How to Treat Toenail Rot in 2008

Before you read any further, if you haven't done so already, please read our article entitled, "Toenail Rot: Nail Fungus and How to Treat It." That article is a good, clear introduction to the topic of "rotting nails" and will make it much easier to make practical use of the information contained in this article.

If you're still reading, you most likely know what toenail rot looks like, and you should know that it is caused by a fungus infection growing under your nails. You also should have learned that it can be far more serious than merely a cosmetic problem. So, if you have decided to do something about it, keep reading.

Treatments for toenail rot (nail rot, rotting nails, nail fungus or onychomycosis) include both natural and pharmaceutical and both topical and systemic (topical refers to something you apply to the outside of your body and systemic refers to something you take internally by injection or by swallowing pills). Recent studies show that certain natural nail fungus treatments can be highly effective. Here is a run-down of your options as of 2008:

Pharmaceutical Treatment - Systemic

There are two main products available by prescription that are taken orally, Lamisil and Sporanox. Lamisil (chemical name, terbinafine; chemical class, allylamine) is made by the pharmaceutical company, Novartis. Sporanox (chemical name, itraconazole; chemical class, triazole) is made by the Janssen-Ortho Inc. subsidiary of the pharmaceutical company, Johnson & Johnson. These two products are direct competitors, and the medical literature is not clear on which one is superior. Neither of them works all the time, and for many people they will not work at all, so it is good to be aware that you have choices.

Very importantly, both prescription medications can cause serious side effects. The FDA issued a Public Health Advisory on Lamisil and Sporanox on May 9, 2001. That document is available here: If you have heart problems or liver problems you should be especially careful with these drugs and make sure both you and your doctor fully understand the risks of using them.

You may find it interesting, if you are somewhat technically inclined, to read the position statement of the insurance company, CIGNA HealthCare, updated near the end of 2007 and available here: pharmacycoverageposition_onychomycosis_antifungals.pdf. In particular, notice the requirements they have for insurance coverage--more than merely a confirmed diagnosis of a fungal nail infection. They also require that you experience pain associated with the infection. Perhaps this is not surprising since they are in this business for the money, and the more restrictive their requirements are the less money they will pay out for treatment. But, you should clearly understand that if you have toenail rot, it makes no sense to wait to start treatment until you are feeling pain. The infection is there whether it hurts or not, and it won't go away by itself. In general, the earlier you can begin treatment of an infectious disease, the better your chances of a cure.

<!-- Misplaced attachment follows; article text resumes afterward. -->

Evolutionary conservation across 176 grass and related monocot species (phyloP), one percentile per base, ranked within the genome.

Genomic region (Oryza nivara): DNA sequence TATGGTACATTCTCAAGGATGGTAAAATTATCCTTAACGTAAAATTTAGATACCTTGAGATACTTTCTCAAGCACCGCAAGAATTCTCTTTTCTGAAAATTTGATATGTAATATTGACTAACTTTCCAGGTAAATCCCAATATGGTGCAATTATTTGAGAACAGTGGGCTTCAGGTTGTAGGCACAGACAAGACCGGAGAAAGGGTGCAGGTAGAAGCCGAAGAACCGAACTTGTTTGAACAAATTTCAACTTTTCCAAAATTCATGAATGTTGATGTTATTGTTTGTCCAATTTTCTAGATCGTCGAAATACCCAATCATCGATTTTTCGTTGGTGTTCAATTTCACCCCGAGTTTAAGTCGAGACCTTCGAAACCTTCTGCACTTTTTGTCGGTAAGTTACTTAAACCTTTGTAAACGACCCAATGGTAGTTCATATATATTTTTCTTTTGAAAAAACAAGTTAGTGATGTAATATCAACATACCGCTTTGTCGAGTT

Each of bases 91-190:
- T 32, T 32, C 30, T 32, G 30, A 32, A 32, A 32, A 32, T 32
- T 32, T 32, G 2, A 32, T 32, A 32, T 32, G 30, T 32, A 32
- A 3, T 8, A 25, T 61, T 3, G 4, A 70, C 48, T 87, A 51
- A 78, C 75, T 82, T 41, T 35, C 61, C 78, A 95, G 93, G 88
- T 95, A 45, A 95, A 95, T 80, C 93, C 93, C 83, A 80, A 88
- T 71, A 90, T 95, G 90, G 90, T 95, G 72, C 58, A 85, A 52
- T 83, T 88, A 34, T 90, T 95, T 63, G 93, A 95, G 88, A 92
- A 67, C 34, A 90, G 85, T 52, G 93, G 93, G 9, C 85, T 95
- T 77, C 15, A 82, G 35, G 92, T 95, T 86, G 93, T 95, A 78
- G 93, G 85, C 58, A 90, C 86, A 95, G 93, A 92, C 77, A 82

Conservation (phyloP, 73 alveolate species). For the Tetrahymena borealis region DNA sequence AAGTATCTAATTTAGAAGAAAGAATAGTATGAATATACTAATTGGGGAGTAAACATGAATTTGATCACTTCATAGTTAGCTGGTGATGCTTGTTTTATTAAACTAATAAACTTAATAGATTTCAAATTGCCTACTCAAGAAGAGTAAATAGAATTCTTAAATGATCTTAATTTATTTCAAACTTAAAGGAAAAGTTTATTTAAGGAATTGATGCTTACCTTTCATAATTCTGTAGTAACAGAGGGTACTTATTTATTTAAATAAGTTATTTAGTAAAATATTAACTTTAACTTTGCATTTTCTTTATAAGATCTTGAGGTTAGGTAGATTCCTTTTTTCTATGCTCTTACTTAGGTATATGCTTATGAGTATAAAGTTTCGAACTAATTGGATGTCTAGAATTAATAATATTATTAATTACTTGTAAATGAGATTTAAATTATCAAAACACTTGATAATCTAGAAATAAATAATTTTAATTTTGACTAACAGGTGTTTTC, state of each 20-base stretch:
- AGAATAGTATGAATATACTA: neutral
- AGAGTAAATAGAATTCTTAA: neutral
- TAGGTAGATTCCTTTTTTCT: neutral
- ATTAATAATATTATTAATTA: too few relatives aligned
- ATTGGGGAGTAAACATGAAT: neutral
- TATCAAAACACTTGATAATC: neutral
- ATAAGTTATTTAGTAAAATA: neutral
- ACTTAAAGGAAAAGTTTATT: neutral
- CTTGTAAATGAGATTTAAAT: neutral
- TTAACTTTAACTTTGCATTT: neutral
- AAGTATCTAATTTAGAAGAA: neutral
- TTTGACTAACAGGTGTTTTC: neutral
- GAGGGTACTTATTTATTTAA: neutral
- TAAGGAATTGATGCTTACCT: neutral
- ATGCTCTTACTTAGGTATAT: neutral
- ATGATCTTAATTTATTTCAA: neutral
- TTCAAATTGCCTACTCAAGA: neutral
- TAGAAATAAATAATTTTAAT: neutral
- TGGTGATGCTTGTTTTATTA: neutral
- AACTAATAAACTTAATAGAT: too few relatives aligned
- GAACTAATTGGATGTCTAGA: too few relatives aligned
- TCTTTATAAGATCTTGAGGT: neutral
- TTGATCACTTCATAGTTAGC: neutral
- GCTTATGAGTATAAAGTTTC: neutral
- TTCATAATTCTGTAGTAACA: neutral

Pharmaceutical Treatment - Topical

The primary prescription treatment for toenail rot that is used topically is Penlac (chemical name, ciclopirox) made by the pharmaceutical company Sanofi-Aventis. This product is a nail lacquer that is applied directly to the affected nail each day. The main advantage of this treatment over the oral medication is that there are very few side effects and the product is much safer for anyone who has heart or liver problems. On the other hand, the cure rate is lower. Some reports suggest that only about 10 percent of people can be cured of toenail rot with topical products, whereas the oral medication has a cure rate of 30 percent and higher.

Natural Products

There are many natural products and remedies promoted for treating nail rot. Some of these work for some people, but few of them work for serious cases. Be careful and do your homework carefully before spending money and time on these products, and if you do not see results after a few months of use, consider talking to a doctor about a prescription for stronger medicine.


Peruse our site and look through our articles to see if we can help you with your health questions. Remember, though, that only your healthcare professional can diagnose and recommend specific treatments for your health issues. We are here to give you a knowledge base that you can use to better understand your doctor's orders and to help you know what questions to ask.